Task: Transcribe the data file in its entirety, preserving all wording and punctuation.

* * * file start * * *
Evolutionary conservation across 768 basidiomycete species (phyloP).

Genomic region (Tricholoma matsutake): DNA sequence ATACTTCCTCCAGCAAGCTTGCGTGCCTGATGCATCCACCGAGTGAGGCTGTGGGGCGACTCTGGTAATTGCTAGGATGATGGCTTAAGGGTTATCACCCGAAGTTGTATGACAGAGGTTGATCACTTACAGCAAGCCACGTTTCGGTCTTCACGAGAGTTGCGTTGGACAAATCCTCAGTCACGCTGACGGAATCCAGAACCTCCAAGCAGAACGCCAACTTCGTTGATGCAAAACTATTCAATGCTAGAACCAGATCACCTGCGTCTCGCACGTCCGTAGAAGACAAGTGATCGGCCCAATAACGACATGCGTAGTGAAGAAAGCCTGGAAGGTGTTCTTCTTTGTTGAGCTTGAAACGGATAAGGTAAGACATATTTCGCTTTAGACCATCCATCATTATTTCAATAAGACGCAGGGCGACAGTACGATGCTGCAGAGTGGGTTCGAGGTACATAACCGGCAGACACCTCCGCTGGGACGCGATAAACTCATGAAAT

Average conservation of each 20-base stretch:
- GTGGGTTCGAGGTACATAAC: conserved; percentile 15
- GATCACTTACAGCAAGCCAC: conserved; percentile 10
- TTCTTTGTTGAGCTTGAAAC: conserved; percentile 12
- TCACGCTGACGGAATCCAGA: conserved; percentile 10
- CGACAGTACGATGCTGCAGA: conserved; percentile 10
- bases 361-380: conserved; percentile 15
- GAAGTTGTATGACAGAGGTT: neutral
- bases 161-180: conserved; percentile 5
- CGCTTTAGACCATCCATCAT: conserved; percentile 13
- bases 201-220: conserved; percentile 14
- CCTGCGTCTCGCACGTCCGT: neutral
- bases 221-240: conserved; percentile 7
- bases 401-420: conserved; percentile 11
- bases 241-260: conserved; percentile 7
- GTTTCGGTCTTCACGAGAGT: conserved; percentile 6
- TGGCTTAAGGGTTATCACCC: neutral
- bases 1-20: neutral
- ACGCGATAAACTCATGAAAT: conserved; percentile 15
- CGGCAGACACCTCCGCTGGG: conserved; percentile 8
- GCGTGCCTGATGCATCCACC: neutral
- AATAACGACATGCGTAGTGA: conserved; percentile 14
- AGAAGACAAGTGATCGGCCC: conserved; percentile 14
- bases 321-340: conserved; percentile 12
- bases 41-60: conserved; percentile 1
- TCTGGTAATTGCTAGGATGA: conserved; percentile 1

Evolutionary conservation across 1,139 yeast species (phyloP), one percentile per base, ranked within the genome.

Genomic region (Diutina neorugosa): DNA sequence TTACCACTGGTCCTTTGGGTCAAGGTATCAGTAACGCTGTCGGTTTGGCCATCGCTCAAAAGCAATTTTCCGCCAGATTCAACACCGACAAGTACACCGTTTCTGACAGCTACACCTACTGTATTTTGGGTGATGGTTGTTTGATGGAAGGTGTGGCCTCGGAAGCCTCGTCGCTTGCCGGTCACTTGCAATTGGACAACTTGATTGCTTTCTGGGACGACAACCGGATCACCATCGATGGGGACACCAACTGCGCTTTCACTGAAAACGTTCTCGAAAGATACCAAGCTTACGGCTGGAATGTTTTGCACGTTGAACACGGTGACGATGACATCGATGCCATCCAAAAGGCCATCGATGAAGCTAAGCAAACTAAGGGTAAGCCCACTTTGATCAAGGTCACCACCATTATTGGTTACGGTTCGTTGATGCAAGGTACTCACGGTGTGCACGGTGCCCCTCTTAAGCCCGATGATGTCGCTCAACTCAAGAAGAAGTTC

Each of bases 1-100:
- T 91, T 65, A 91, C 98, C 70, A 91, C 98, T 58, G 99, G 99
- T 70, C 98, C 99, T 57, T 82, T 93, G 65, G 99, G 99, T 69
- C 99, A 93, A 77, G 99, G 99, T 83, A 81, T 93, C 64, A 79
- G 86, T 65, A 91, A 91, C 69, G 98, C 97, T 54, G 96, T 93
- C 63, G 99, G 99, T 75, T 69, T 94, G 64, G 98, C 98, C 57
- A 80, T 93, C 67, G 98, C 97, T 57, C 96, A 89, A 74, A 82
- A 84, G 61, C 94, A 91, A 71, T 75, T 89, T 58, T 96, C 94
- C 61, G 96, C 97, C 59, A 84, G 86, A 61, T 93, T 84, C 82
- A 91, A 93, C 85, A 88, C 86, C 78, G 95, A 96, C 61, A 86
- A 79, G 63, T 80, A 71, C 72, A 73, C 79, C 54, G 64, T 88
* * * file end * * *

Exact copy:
Evolutionary conservation across 768 basidiomycete species (phyloP).

Genomic region (Tricholoma matsutake): DNA sequence ATACTTCCTCCAGCAAGCTTGCGTGCCTGATGCATCCACCGAGTGAGGCTGTGGGGCGACTCTGGTAATTGCTAGGATGATGGCTTAAGGGTTATCACCCGAAGTTGTATGACAGAGGTTGATCACTTACAGCAAGCCACGTTTCGGTCTTCACGAGAGTTGCGTTGGACAAATCCTCAGTCACGCTGACGGAATCCAGAACCTCCAAGCAGAACGCCAACTTCGTTGATGCAAAACTATTCAATGCTAGAACCAGATCACCTGCGTCTCGCACGTCCGTAGAAGACAAGTGATCGGCCCAATAACGACATGCGTAGTGAAGAAAGCCTGGAAGGTGTTCTTCTTTGTTGAGCTTGAAACGGATAAGGTAAGACATATTTCGCTTTAGACCATCCATCATTATTTCAATAAGACGCAGGGCGACAGTACGATGCTGCAGAGTGGGTTCGAGGTACATAACCGGCAGACACCTCCGCTGGGACGCGATAAACTCATGAAAT

Average conservation of each 20-base stretch:
- GTGGGTTCGAGGTACATAAC: conserved; percentile 15
- GATCACTTACAGCAAGCCAC: conserved; percentile 10
- TTCTTTGTTGAGCTTGAAAC: conserved; percentile 12
- TCACGCTGACGGAATCCAGA: conserved; percentile 10
- CGACAGTACGATGCTGCAGA: conserved; percentile 10
- bases 361-380: conserved; percentile 15
- GAAGTTGTATGACAGAGGTT: neutral
- bases 161-180: conserved; percentile 5
- CGCTTTAGACCATCCATCAT: conserved; percentile 13
- bases 201-220: conserved; percentile 14
- CCTGCGTCTCGCACGTCCGT: neutral
- bases 221-240: conserved; percentile 7
- bases 401-420: conserved; percentile 11
- bases 241-260: conserved; percentile 7
- GTTTCGGTCTTCACGAGAGT: conserved; percentile 6
- TGGCTTAAGGGTTATCACCC: neutral
- bases 1-20: neutral
- ACGCGATAAACTCATGAAAT: conserved; percentile 15
- CGGCAGACACCTCCGCTGGG: conserved; percentile 8
- GCGTGCCTGATGCATCCACC: neutral
- AATAACGACATGCGTAGTGA: conserved; percentile 14
- AGAAGACAAGTGATCGGCCC: conserved; percentile 14
- bases 321-340: conserved; percentile 12
- bases 41-60: conserved; percentile 1
- TCTGGTAATTGCTAGGATGA: conserved; percentile 1

Evolutionary conservation across 1,139 yeast species (phyloP), one percentile per base, ranked within the genome.

Genomic region (Diutina neorugosa): DNA sequence TTACCACTGGTCCTTTGGGTCAAGGTATCAGTAACGCTGTCGGTTTGGCCATCGCTCAAAAGCAATTTTCCGCCAGATTCAACACCGACAAGTACACCGTTTCTGACAGCTACACCTACTGTATTTTGGGTGATGGTTGTTTGATGGAAGGTGTGGCCTCGGAAGCCTCGTCGCTTGCCGGTCACTTGCAATTGGACAACTTGATTGCTTTCTGGGACGACAACCGGATCACCATCGATGGGGACACCAACTGCGCTTTCACTGAAAACGTTCTCGAAAGATACCAAGCTTACGGCTGGAATGTTTTGCACGTTGAACACGGTGACGATGACATCGATGCCATCCAAAAGGCCATCGATGAAGCTAAGCAAACTAAGGGTAAGCCCACTTTGATCAAGGTCACCACCATTATTGGTTACGGTTCGTTGATGCAAGGTACTCACGGTGTGCACGGTGCCCCTCTTAAGCCCGATGATGTCGCTCAACTCAAGAAGAAGTTC

Each of bases 1-100:
- T 91, T 65, A 91, C 98, C 70, A 91, C 98, T 58, G 99, G 99
- T 70, C 98, C 99, T 57, T 82, T 93, G 65, G 99, G 99, T 69
- C 99, A 93, A 77, G 99, G 99, T 83, A 81, T 93, C 64, A 79
- G 86, T 65, A 91, A 91, C 69, G 98, C 97, T 54, G 96, T 93
- C 63, G 99, G 99, T 75, T 69, T 94, G 64, G 98, C 98, C 57
- A 80, T 93, C 67, G 98, C 97, T 57, C 96, A 89, A 74, A 82
- A 84, G 61, C 94, A 91, A 71, T 75, T 89, T 58, T 96, C 94
- C 61, G 96, C 97, C 59, A 84, G 86, A 61, T 93, T 84, C 82
- A 91, A 93, C 85, A 88, C 86, C 78, G 95, A 96, C 61, A 86
- A 79, G 63, T 80, A 71, C 72, A 73, C 79, C 54, G 64, T 88